Remove from the oven and let cool for about 5 minutes. Run a knife or metal spatula straight down between the cake and edge of the pan all the way around the pan. Grip the pan with a potholder or towel it it’s still hot, and give it a few jerks to release the cake. Turn the cake out onto a rack, then pick it up, and invert it so the top is up. Remove the other cake layers the same way. Let the cakes sit for an hour, or until completely cool before filling and frosting.
Quick Vanilla Buttercream Frosting
A sumptuous buttercream frosting for sealing in the cake’s moisture. Frost the cake after it has cooled to room temperature.
1 ½ cups unsalted butter at room temperature
2 teaspoons vanilla extract
¼ teaspoon salt
6 cups confectioners’ sugar
4 to 5 tablespoons milk
In the bowl of a stand mixer, beat the butter until fluffy. Beat in the vanilla and salt. Add the confectioners’ sugar and 4 tablespoons cream and beat until smooth. Using a spatula, scrape the sides and the bottom of the bowl. Adjust the consistency of the frosting as needed with more confectioners’ sugar.
Tip: If you’re not using the frosting right away, keep it covered and at room temperature to prevent it from developing a dry crust.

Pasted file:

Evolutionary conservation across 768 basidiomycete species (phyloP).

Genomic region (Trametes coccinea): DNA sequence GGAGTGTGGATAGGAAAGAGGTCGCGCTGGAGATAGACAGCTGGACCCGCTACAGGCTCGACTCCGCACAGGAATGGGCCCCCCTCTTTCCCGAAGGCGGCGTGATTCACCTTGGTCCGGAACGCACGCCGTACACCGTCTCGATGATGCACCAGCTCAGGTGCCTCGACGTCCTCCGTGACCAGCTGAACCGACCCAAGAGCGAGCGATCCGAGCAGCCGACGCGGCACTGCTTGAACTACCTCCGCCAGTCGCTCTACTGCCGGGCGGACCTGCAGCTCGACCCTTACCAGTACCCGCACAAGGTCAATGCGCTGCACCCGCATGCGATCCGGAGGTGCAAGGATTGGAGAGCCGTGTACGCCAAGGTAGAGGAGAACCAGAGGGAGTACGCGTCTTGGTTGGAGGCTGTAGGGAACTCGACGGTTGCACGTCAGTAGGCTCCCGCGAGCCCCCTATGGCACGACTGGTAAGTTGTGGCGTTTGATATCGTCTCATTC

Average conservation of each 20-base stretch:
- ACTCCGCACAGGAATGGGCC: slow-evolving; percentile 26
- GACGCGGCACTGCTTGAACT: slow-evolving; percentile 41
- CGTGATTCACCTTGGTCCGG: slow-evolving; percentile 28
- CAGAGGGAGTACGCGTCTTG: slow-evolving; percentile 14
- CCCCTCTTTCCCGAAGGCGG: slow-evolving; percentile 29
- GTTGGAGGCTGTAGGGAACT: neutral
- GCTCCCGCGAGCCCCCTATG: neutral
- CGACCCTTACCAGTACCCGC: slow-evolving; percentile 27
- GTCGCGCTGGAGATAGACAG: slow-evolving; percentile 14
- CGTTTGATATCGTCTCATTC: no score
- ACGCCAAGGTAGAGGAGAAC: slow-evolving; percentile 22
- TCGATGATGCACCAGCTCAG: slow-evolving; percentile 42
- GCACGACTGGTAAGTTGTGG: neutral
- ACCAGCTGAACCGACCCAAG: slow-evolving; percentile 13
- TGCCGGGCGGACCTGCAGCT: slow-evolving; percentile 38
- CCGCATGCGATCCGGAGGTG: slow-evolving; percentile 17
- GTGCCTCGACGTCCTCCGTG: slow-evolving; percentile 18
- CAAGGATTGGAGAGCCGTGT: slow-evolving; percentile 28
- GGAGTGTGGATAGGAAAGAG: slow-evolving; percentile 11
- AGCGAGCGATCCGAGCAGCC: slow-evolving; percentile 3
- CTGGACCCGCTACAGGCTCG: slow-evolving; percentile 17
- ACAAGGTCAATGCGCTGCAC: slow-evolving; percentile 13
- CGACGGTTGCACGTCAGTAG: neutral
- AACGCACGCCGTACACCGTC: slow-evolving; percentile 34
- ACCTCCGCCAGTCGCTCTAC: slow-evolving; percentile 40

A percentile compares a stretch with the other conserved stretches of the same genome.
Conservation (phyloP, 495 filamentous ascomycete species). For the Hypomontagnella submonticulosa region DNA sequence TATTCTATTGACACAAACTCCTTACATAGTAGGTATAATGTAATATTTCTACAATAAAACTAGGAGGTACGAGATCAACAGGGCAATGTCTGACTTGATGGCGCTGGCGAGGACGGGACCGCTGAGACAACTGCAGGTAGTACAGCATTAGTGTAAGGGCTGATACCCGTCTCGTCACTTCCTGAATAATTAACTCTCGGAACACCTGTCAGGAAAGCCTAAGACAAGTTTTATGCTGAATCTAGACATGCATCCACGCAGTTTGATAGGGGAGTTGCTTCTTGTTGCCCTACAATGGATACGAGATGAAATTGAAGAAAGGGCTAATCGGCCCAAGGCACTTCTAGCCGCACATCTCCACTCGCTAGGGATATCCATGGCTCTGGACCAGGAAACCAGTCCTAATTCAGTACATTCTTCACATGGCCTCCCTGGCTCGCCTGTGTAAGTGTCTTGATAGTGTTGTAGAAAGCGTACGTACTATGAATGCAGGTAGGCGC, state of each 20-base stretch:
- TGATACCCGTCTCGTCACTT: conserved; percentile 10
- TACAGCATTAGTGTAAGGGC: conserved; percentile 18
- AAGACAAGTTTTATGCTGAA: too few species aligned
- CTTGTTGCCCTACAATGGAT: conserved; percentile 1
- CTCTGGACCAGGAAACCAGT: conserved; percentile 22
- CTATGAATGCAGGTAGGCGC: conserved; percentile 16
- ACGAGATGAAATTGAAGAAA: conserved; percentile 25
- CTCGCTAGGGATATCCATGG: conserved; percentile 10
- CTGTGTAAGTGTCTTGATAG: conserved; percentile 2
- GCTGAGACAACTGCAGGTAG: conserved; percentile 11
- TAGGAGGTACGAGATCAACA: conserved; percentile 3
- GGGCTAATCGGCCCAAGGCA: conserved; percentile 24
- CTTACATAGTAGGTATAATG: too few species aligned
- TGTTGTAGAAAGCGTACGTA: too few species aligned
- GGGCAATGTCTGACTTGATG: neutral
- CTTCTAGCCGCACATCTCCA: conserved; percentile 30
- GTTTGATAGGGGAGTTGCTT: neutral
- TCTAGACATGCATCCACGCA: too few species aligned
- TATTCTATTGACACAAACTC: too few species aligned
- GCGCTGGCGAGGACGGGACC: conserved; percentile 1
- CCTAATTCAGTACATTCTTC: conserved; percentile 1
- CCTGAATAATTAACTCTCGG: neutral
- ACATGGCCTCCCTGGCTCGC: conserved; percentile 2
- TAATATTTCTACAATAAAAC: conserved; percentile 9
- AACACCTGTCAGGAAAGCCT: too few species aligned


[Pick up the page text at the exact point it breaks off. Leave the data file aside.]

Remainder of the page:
6 oz chocolate, finely chopped into shards (see tips)
1/3 cup heavy cream
Place the chopped chocolate in a small bowl. In a heavy-bottomed pot over medium-low heat, add the cream, and heat until the cream begins to steam.; remove from heat. Watch carefully or the cream may boil over.
Pour the cream over the chocolate and make sure the chocolate pieces are all under the cream. Cover the bowl with foil and set aside for 5 minutes. Remove the cover and whisk the cream and chocolate together until smooth and completely combined. If the ganache is too thick, stir in 1 tablespoon more warm cream. If the ganache is too runny, let it cool down to set or whisk in some more finely chopped chocolate.
Tips: Use a serrated knife to chop a bar of chocolate. The serrations are better for grabbing the chocolate’s smooth surface than a chef’s knife or paring knife. This is the same reason you use a serrated knife to slice a loaf of fresh bread or a ripe tomato. To make a chocolate bar less hard and easier to cut, heat it in a microwave for 10 seconds, turn it over and heat for 10 seconds longer. Slightly softer chocolate is easier to cut and there’s less risk of the knife sliding off and nicking a finger. Place the serrated knife at the corner of the block of chocolate and whittle the chocolate gradually, corking from the corners.
To use a chef’s knife, (a large 8-10 inch straight-bladed knife,) place the knife at the corner of the block of chocolate and angle the knife slightly outward. Whittle the chocolate gradually, working from the corners.